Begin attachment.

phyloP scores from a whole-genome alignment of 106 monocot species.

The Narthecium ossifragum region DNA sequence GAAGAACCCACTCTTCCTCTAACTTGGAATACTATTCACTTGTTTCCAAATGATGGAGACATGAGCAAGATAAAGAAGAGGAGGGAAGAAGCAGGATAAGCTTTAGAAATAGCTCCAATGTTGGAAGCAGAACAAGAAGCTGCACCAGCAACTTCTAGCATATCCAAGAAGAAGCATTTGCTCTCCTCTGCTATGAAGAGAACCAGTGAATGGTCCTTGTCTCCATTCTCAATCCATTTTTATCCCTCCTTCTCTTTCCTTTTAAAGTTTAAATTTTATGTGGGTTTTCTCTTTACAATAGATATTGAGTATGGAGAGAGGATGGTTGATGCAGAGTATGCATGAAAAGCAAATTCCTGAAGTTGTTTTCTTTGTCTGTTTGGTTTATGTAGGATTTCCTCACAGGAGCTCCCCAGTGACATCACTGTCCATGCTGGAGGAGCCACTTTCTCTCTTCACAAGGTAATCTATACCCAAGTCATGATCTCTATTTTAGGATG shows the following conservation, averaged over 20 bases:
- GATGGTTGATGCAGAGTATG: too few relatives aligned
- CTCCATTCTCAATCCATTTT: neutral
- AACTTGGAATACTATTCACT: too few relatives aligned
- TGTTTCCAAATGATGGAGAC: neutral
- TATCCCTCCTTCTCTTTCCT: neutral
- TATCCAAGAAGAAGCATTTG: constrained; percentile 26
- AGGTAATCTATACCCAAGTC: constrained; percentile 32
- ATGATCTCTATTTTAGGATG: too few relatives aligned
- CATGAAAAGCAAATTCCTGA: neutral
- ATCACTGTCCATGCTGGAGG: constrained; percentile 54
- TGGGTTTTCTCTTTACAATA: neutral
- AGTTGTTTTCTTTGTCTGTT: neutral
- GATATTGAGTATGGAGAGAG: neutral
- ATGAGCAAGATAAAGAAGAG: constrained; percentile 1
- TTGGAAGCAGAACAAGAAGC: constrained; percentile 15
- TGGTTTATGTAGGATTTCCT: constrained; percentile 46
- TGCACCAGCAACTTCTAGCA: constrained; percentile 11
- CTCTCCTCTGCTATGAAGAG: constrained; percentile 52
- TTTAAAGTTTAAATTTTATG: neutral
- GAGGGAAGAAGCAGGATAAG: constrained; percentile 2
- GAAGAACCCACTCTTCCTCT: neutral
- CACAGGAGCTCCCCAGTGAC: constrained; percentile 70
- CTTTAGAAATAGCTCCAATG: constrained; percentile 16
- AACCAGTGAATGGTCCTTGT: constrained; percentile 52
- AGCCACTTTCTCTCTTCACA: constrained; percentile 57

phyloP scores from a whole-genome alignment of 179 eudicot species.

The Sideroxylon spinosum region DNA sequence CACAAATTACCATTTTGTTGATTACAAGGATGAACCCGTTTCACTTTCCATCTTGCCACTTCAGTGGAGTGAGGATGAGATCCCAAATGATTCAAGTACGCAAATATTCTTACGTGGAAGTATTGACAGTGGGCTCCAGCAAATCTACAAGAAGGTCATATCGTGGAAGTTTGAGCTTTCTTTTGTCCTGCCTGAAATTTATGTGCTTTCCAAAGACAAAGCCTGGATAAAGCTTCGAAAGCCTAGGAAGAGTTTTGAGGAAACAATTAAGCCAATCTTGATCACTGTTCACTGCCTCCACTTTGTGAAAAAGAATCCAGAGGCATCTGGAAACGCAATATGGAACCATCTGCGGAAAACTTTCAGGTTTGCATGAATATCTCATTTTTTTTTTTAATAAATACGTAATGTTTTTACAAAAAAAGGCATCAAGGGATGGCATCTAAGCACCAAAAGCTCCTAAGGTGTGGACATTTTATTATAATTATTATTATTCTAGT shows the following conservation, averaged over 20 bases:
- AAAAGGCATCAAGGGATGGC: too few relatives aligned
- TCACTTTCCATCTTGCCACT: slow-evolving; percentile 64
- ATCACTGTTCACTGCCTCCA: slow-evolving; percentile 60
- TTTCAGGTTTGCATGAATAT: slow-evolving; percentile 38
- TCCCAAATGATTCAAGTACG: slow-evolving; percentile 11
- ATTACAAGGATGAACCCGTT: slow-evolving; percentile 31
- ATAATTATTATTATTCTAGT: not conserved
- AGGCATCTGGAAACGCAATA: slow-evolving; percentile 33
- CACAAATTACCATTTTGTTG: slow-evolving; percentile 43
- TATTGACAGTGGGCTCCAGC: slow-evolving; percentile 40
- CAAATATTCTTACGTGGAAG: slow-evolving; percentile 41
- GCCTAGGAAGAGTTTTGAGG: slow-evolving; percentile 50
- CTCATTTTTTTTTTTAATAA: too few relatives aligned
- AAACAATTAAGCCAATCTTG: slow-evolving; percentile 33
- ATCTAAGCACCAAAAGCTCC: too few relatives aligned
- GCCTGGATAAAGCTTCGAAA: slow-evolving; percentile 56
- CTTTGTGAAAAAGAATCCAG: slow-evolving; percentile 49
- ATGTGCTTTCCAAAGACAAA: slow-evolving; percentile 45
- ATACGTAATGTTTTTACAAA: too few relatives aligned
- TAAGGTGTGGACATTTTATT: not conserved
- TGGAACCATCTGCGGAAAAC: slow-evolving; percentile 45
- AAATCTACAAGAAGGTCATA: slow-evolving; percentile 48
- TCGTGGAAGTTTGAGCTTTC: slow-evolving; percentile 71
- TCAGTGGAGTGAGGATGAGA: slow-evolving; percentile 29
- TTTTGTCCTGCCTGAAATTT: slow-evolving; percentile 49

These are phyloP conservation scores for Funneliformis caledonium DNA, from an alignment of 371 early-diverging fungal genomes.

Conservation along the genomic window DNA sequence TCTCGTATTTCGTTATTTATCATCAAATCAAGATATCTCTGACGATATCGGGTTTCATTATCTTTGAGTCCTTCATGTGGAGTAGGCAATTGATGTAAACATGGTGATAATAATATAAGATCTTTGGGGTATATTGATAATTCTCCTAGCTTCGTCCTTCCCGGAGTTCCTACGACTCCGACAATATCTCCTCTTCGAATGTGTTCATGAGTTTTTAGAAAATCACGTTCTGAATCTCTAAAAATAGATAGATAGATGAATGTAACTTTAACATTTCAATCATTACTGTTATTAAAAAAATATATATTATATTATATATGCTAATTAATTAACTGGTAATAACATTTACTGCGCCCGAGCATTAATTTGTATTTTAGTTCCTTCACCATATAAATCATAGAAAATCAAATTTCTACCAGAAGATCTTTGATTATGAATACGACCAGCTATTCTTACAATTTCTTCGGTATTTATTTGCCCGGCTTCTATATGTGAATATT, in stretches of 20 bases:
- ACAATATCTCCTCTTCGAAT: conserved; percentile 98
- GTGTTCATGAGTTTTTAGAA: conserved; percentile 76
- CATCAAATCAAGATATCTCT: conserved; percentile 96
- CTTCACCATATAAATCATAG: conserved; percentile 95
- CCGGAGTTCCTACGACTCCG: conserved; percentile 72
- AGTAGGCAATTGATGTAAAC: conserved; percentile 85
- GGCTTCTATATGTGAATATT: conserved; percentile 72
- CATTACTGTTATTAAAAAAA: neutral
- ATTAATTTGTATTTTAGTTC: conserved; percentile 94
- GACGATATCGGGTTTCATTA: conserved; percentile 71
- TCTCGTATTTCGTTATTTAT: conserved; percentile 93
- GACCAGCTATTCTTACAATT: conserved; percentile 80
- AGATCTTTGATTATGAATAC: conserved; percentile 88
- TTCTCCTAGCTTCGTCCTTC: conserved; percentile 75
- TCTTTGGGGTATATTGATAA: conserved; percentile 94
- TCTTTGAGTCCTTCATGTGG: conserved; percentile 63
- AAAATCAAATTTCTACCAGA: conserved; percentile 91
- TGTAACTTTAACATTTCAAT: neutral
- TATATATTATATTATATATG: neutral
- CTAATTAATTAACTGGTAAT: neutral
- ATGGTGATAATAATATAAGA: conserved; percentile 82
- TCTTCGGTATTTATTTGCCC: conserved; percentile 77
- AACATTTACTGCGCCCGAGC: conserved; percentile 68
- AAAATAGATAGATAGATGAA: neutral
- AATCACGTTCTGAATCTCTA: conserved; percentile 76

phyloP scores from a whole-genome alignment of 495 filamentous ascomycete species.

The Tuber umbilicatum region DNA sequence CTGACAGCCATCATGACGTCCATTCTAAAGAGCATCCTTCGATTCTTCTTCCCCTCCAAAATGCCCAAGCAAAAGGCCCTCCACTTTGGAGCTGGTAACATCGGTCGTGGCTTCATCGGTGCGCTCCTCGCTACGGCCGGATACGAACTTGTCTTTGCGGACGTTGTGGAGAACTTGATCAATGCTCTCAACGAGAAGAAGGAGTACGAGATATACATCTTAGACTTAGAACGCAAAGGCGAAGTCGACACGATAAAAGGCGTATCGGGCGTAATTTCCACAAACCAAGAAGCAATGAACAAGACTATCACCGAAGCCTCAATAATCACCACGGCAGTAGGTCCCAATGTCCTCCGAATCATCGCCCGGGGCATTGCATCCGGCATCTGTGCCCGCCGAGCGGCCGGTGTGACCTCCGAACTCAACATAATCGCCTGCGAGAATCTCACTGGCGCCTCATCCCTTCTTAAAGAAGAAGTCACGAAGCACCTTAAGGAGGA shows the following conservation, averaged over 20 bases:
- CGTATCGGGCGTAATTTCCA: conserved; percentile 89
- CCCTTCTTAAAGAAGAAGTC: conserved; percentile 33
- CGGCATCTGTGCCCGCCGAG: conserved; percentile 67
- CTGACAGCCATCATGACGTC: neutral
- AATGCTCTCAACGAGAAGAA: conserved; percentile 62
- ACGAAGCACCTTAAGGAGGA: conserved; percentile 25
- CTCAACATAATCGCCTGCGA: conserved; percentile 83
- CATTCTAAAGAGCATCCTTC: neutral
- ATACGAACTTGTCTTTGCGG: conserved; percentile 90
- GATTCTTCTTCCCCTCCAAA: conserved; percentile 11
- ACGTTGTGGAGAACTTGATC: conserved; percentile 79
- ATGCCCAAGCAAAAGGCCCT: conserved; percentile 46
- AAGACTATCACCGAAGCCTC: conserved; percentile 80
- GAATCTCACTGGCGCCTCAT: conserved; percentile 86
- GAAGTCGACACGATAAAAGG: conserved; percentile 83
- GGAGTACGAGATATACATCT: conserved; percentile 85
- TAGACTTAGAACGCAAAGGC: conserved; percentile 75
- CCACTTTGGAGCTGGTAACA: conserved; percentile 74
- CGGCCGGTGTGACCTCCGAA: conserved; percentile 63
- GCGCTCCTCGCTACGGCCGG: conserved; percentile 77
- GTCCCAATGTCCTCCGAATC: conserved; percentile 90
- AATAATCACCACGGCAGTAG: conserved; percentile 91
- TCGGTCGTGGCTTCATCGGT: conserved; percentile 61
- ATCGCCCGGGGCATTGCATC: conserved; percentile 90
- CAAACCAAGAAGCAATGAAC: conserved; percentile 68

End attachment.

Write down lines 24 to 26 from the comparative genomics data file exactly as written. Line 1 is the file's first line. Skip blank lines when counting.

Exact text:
- CACAGGAGCTCCCCAGTGAC: constrained; percentile 70
- CTTTAGAAATAGCTCCAATG: constrained; percentile 16
- AACCAGTGAATGGTCCTTGT: constrained; percentile 52